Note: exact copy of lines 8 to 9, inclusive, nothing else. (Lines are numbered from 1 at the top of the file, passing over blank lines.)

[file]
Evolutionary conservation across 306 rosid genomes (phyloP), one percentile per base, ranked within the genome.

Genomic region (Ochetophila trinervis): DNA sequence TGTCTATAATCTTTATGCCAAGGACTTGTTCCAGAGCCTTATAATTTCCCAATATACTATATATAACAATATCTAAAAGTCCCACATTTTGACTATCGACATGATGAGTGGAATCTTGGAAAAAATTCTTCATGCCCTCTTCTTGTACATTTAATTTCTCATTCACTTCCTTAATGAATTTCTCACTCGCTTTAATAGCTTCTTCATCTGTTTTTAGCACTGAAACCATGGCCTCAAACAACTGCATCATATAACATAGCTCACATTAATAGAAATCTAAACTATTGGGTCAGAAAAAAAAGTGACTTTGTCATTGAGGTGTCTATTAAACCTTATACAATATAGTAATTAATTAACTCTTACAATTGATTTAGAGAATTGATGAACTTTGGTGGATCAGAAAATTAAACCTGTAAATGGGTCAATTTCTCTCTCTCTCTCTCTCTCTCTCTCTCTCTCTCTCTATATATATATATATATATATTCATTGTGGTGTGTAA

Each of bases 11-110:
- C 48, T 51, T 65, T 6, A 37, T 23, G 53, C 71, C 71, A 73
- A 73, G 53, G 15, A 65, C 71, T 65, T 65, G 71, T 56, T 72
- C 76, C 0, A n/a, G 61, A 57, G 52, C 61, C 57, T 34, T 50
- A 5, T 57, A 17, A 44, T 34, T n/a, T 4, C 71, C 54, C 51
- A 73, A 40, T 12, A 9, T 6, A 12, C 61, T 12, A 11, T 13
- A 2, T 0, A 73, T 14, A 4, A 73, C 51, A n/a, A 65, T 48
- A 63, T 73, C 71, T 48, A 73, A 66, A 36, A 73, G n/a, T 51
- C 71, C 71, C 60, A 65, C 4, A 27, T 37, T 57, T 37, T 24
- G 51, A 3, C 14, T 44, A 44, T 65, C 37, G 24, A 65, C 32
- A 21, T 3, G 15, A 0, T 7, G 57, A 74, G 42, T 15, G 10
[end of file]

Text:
- A 73, A 40, T 12, A 9, T 6, A 12, C 61, T 12, A 11, T 13
- A 2, T 0, A 73, T 14, A 4, A 73, C 51, A n/a, A 65, T 48